Social interaction plays a fundamental role in the development of cognition.
Every function in the child’s cultural
development appears twice
irst, on the social level, and later, on the individual level
First, between people (interpsychological) and then inside the child (intrapsychological). This applies
equally to voluntary attention, to logical memory, and to the formation of concepts. All the higher
functions originate as actual relationships between individuals.
A second aspect of Vygotsky’s theory is the idea that the potential for cognitive development depends
upon the “zone of proximal development” (ZPD)
(ZPD): a level of development attained when children engage in social behavior. Full development of the
ZPD depends upon full social interaction. The range of skill that can be developed with adult guidance
or peer collaboration exceeds what can be attained alone.
Vygotsky’s theory was an attempt to explain consciousness as the end product of socialization.
For example, in the learning of language, our first utterances with peers or adults are for the purpose
of communication but once mastered they become internalized and allow “inner speech”.
This is a general theory of cognitive development. Most of the original work was done in the context of
language learning in children (Vygotsky, 1962), although later applications of the framework have been
broader (see Wertsch, 1985).
Role of Social Interaction in Cognitive Development
The Social Development Theory (SDT) mainly asserts that social interaction has a vital role in the
cognitive development process.
Vygotsky's theory opposes that of Jean Piaget's Cognitive Development Theory because Piaget explains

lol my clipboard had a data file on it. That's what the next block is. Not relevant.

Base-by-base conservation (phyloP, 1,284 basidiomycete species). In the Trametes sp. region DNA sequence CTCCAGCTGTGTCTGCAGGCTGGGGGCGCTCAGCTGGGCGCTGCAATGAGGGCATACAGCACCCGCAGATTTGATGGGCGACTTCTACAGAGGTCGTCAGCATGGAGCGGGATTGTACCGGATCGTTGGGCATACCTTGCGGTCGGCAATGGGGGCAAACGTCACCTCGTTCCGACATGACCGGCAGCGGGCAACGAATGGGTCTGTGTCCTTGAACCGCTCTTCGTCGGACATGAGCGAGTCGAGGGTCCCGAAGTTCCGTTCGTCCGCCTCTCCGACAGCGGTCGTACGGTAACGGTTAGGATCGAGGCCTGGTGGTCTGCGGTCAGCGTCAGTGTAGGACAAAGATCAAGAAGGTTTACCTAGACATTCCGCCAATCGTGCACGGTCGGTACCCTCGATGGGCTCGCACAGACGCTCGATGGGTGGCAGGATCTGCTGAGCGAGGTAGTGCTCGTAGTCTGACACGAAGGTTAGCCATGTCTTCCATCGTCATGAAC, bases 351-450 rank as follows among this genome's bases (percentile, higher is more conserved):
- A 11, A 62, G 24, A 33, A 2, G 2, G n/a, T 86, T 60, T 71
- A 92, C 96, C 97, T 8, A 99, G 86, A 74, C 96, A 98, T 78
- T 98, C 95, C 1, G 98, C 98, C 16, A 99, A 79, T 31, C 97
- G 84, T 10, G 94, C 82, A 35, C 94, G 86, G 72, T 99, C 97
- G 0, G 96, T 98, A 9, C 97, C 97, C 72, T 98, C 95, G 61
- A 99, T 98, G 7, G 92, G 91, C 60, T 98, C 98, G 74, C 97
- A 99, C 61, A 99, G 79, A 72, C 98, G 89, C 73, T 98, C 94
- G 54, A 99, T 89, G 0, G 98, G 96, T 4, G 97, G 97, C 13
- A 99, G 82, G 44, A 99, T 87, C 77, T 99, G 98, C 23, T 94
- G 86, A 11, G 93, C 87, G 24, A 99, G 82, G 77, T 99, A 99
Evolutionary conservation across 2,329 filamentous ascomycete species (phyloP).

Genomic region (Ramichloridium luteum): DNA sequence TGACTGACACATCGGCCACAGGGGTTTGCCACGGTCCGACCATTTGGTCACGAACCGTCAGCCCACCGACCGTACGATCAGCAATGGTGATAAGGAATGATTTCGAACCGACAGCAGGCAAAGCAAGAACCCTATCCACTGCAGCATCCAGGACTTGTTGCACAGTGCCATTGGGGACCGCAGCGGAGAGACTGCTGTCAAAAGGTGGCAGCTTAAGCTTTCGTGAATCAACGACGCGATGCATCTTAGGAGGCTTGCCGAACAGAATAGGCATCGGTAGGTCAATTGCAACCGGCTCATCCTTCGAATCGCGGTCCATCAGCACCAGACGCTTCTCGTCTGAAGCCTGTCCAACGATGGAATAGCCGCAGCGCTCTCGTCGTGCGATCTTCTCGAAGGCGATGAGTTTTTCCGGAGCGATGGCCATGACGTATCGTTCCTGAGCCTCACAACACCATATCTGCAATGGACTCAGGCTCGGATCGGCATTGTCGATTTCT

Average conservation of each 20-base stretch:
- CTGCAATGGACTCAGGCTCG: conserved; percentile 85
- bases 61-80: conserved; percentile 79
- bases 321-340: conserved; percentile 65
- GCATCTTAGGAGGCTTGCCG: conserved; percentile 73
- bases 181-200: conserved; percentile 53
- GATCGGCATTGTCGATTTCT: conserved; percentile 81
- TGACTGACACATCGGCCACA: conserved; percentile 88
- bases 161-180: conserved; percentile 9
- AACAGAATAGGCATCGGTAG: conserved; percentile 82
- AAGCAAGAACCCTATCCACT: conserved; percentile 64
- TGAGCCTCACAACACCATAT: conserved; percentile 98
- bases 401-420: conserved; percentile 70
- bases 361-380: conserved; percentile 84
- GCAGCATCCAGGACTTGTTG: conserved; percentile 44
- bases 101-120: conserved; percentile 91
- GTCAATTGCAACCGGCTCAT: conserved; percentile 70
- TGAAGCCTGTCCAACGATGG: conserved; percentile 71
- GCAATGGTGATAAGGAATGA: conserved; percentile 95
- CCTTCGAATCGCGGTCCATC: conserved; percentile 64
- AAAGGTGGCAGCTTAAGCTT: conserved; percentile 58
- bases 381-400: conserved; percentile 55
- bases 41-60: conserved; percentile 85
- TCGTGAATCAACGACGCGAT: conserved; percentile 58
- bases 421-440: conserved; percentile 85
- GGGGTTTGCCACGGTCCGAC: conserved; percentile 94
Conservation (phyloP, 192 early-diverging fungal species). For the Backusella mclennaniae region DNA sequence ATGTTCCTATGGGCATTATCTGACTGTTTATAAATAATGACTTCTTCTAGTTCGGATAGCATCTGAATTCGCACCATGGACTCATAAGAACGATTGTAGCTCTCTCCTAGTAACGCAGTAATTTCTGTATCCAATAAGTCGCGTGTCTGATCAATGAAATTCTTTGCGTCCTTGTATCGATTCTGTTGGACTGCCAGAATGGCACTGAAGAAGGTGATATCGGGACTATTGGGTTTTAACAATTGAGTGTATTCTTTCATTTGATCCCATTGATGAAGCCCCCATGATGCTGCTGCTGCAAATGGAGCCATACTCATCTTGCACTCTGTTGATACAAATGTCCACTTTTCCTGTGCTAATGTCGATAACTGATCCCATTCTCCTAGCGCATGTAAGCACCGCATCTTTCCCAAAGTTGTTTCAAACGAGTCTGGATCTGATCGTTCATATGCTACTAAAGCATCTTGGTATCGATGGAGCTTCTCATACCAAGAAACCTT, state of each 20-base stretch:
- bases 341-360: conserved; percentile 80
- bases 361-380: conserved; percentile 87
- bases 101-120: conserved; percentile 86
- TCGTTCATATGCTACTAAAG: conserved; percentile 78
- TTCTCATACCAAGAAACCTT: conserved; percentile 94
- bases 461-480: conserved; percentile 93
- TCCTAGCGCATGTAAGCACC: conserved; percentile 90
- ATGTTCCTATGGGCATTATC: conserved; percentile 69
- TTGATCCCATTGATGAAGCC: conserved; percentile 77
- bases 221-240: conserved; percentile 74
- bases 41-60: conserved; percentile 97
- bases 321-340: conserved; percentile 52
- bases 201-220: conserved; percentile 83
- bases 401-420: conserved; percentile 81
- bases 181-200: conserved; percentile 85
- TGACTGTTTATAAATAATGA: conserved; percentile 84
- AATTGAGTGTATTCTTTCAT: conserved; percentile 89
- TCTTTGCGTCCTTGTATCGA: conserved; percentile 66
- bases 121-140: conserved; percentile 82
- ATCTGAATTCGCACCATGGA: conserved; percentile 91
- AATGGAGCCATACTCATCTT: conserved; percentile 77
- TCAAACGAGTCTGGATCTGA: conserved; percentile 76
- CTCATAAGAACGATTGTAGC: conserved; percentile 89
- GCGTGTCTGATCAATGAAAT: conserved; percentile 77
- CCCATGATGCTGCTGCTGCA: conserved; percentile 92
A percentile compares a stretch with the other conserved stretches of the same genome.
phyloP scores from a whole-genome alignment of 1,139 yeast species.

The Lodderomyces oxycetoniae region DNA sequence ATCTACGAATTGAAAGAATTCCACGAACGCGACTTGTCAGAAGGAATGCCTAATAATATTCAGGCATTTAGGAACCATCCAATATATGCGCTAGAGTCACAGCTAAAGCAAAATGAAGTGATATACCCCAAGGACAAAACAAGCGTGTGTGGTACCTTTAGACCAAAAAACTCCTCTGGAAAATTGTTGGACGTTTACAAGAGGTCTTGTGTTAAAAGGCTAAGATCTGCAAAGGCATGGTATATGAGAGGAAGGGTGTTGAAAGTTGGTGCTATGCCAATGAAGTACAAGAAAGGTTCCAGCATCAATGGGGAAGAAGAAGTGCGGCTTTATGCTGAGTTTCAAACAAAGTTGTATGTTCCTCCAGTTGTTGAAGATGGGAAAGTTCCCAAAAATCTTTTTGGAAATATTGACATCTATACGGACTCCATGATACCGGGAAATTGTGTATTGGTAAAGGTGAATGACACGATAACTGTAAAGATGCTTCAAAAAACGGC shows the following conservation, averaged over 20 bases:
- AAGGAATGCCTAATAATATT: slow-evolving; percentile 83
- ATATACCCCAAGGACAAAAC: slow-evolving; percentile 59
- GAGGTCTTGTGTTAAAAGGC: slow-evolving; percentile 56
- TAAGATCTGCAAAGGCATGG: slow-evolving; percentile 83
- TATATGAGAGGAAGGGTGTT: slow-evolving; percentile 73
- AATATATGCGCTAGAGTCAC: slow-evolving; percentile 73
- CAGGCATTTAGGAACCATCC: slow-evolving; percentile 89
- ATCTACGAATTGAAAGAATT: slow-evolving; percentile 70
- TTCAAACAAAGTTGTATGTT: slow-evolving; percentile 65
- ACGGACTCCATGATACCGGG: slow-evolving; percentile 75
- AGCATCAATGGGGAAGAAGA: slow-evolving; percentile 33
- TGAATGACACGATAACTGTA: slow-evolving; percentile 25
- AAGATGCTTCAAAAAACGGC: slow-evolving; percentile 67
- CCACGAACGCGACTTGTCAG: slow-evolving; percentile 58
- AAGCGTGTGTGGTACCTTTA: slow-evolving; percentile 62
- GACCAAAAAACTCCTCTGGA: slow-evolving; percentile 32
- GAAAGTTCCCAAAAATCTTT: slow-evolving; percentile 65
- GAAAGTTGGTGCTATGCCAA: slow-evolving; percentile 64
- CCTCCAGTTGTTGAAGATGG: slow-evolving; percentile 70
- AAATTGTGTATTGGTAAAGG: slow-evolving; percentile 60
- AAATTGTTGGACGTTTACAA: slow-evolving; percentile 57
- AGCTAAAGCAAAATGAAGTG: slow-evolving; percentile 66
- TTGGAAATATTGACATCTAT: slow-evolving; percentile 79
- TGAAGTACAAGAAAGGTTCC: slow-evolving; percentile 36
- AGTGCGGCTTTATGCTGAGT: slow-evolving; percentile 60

that a person undergoes development first before he achieves learning, whereas Vygotsky argues that
social learning comes first before development.
Vygotsky states that the cultural development of a child is firstly on the social level called
interpsychological, and secondly on the individual or personal level called intrapsychological.
The More Knowledgeable Other (MKO)
The MKO is any person who has a higher level of ability or understanding than the learner in terms of
the task, process or concept at hand. Normally, when we think of an MKO we refer to an older adult, a
teacher or an expert.
Vygotsky's theory differs from that of Piaget in a number of important ways:
Vygotsky places more emphasis on culture affecting cognitive development
This contradicts Piaget's view of universal stages and content of development (Vygotsky does not refer to stages in the way that Piaget does).
Vygotsky places considerably more emphasis on social factors contributing to cognitive
Piaget maintains that cognitive development stems largely from independent explorations in which children construct knowledge of their own
Vygotsky places more (and different) emphasis on the role of language in cognitive development.
According to Piaget, language depends on thought for its development (i.e., thought comes before language).
According to Vygotsky adults are an important source of cognitive development.
Piaget emphasizes the importance of peers as peer interaction promotes social perspective taking.